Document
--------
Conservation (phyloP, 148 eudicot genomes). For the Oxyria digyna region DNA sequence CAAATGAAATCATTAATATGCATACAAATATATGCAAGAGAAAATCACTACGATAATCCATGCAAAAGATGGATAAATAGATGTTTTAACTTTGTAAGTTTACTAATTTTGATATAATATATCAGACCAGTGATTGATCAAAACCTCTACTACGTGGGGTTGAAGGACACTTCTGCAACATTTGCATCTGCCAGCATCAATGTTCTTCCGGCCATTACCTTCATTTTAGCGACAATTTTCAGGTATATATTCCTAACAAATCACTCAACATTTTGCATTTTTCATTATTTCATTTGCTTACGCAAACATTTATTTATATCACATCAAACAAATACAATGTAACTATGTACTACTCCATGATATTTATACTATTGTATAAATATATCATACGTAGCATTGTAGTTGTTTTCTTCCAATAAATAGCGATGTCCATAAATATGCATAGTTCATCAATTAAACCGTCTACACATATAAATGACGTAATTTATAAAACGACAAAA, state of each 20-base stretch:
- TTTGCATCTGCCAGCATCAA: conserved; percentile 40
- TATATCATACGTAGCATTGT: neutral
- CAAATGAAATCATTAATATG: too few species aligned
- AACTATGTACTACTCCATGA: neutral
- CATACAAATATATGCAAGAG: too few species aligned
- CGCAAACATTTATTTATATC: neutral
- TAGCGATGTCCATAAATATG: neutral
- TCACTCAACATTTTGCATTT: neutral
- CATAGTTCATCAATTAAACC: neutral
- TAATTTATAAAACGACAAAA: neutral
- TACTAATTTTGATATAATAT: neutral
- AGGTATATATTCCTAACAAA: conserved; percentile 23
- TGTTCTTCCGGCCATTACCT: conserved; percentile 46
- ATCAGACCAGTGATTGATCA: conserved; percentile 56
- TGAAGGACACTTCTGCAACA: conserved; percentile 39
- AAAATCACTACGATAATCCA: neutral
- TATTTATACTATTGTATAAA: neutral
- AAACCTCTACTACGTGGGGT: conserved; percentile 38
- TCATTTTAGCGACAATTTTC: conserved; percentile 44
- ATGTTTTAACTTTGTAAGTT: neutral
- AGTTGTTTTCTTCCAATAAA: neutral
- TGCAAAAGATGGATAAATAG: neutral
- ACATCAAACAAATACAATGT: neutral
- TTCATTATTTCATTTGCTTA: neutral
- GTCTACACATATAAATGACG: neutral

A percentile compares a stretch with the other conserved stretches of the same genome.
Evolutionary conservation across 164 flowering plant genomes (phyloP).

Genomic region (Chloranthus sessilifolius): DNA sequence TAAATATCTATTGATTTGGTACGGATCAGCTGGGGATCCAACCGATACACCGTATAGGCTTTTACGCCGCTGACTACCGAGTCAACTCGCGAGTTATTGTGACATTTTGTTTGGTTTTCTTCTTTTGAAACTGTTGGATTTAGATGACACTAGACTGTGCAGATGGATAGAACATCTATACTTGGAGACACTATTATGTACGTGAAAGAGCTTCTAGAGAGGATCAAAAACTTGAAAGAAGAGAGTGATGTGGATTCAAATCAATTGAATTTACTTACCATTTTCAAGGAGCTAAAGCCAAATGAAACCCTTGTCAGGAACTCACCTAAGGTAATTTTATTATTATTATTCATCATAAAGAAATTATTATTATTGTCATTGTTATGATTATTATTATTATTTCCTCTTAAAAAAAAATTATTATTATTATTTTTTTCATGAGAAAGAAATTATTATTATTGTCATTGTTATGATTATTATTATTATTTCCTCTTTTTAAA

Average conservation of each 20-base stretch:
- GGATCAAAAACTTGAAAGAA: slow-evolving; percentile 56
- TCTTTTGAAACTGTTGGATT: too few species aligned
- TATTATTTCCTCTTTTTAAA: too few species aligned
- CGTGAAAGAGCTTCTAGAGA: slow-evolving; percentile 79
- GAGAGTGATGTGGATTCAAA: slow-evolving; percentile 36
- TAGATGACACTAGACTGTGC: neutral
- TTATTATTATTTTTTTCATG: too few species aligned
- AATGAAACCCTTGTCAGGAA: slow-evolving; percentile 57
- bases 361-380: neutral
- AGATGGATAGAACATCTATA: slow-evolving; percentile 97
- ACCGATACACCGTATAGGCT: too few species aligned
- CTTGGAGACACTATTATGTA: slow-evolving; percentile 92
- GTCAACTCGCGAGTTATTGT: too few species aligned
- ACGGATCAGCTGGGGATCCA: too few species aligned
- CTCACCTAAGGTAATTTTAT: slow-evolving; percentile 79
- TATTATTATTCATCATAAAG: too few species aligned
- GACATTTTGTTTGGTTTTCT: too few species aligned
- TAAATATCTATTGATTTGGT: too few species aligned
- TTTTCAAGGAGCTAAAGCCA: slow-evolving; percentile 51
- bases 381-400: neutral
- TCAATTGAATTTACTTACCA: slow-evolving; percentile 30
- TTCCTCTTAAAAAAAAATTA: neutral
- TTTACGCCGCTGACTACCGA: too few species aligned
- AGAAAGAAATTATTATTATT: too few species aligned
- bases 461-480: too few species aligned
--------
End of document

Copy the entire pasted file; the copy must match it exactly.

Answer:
Conservation (phyloP, 148 eudicot genomes). For the Oxyria digyna region DNA sequence CAAATGAAATCATTAATATGCATACAAATATATGCAAGAGAAAATCACTACGATAATCCATGCAAAAGATGGATAAATAGATGTTTTAACTTTGTAAGTTTACTAATTTTGATATAATATATCAGACCAGTGATTGATCAAAACCTCTACTACGTGGGGTTGAAGGACACTTCTGCAACATTTGCATCTGCCAGCATCAATGTTCTTCCGGCCATTACCTTCATTTTAGCGACAATTTTCAGGTATATATTCCTAACAAATCACTCAACATTTTGCATTTTTCATTATTTCATTTGCTTACGCAAACATTTATTTATATCACATCAAACAAATACAATGTAACTATGTACTACTCCATGATATTTATACTATTGTATAAATATATCATACGTAGCATTGTAGTTGTTTTCTTCCAATAAATAGCGATGTCCATAAATATGCATAGTTCATCAATTAAACCGTCTACACATATAAATGACGTAATTTATAAAACGACAAAA, state of each 20-base stretch:
- TTTGCATCTGCCAGCATCAA: conserved; percentile 40
- TATATCATACGTAGCATTGT: neutral
- CAAATGAAATCATTAATATG: too few species aligned
- AACTATGTACTACTCCATGA: neutral
- CATACAAATATATGCAAGAG: too few species aligned
- CGCAAACATTTATTTATATC: neutral
- TAGCGATGTCCATAAATATG: neutral
- TCACTCAACATTTTGCATTT: neutral
- CATAGTTCATCAATTAAACC: neutral
- TAATTTATAAAACGACAAAA: neutral
- TACTAATTTTGATATAATAT: neutral
- AGGTATATATTCCTAACAAA: conserved; percentile 23
- TGTTCTTCCGGCCATTACCT: conserved; percentile 46
- ATCAGACCAGTGATTGATCA: conserved; percentile 56
- TGAAGGACACTTCTGCAACA: conserved; percentile 39
- AAAATCACTACGATAATCCA: neutral
- TATTTATACTATTGTATAAA: neutral
- AAACCTCTACTACGTGGGGT: conserved; percentile 38
- TCATTTTAGCGACAATTTTC: conserved; percentile 44
- ATGTTTTAACTTTGTAAGTT: neutral
- AGTTGTTTTCTTCCAATAAA: neutral
- TGCAAAAGATGGATAAATAG: neutral
- ACATCAAACAAATACAATGT: neutral
- TTCATTATTTCATTTGCTTA: neutral
- GTCTACACATATAAATGACG: neutral

A percentile compares a stretch with the other conserved stretches of the same genome.
Evolutionary conservation across 164 flowering plant genomes (phyloP).

Genomic region (Chloranthus sessilifolius): DNA sequence TAAATATCTATTGATTTGGTACGGATCAGCTGGGGATCCAACCGATACACCGTATAGGCTTTTACGCCGCTGACTACCGAGTCAACTCGCGAGTTATTGTGACATTTTGTTTGGTTTTCTTCTTTTGAAACTGTTGGATTTAGATGACACTAGACTGTGCAGATGGATAGAACATCTATACTTGGAGACACTATTATGTACGTGAAAGAGCTTCTAGAGAGGATCAAAAACTTGAAAGAAGAGAGTGATGTGGATTCAAATCAATTGAATTTACTTACCATTTTCAAGGAGCTAAAGCCAAATGAAACCCTTGTCAGGAACTCACCTAAGGTAATTTTATTATTATTATTCATCATAAAGAAATTATTATTATTGTCATTGTTATGATTATTATTATTATTTCCTCTTAAAAAAAAATTATTATTATTATTTTTTTCATGAGAAAGAAATTATTATTATTGTCATTGTTATGATTATTATTATTATTTCCTCTTTTTAAA

Average conservation of each 20-base stretch:
- GGATCAAAAACTTGAAAGAA: slow-evolving; percentile 56
- TCTTTTGAAACTGTTGGATT: too few species aligned
- TATTATTTCCTCTTTTTAAA: too few species aligned
- CGTGAAAGAGCTTCTAGAGA: slow-evolving; percentile 79
- GAGAGTGATGTGGATTCAAA: slow-evolving; percentile 36
- TAGATGACACTAGACTGTGC: neutral
- TTATTATTATTTTTTTCATG: too few species aligned
- AATGAAACCCTTGTCAGGAA: slow-evolving; percentile 57
- bases 361-380: neutral
- AGATGGATAGAACATCTATA: slow-evolving; percentile 97
- ACCGATACACCGTATAGGCT: too few species aligned
- CTTGGAGACACTATTATGTA: slow-evolving; percentile 92
- GTCAACTCGCGAGTTATTGT: too few species aligned
- ACGGATCAGCTGGGGATCCA: too few species aligned
- CTCACCTAAGGTAATTTTAT: slow-evolving; percentile 79
- TATTATTATTCATCATAAAG: too few species aligned
- GACATTTTGTTTGGTTTTCT: too few species aligned
- TAAATATCTATTGATTTGGT: too few species aligned
- TTTTCAAGGAGCTAAAGCCA: slow-evolving; percentile 51
- bases 381-400: neutral
- TCAATTGAATTTACTTACCA: slow-evolving; percentile 30
- TTCCTCTTAAAAAAAAATTA: neutral
- TTTACGCCGCTGACTACCGA: too few species aligned
- AGAAAGAAATTATTATTATT: too few species aligned
- bases 461-480: too few species aligned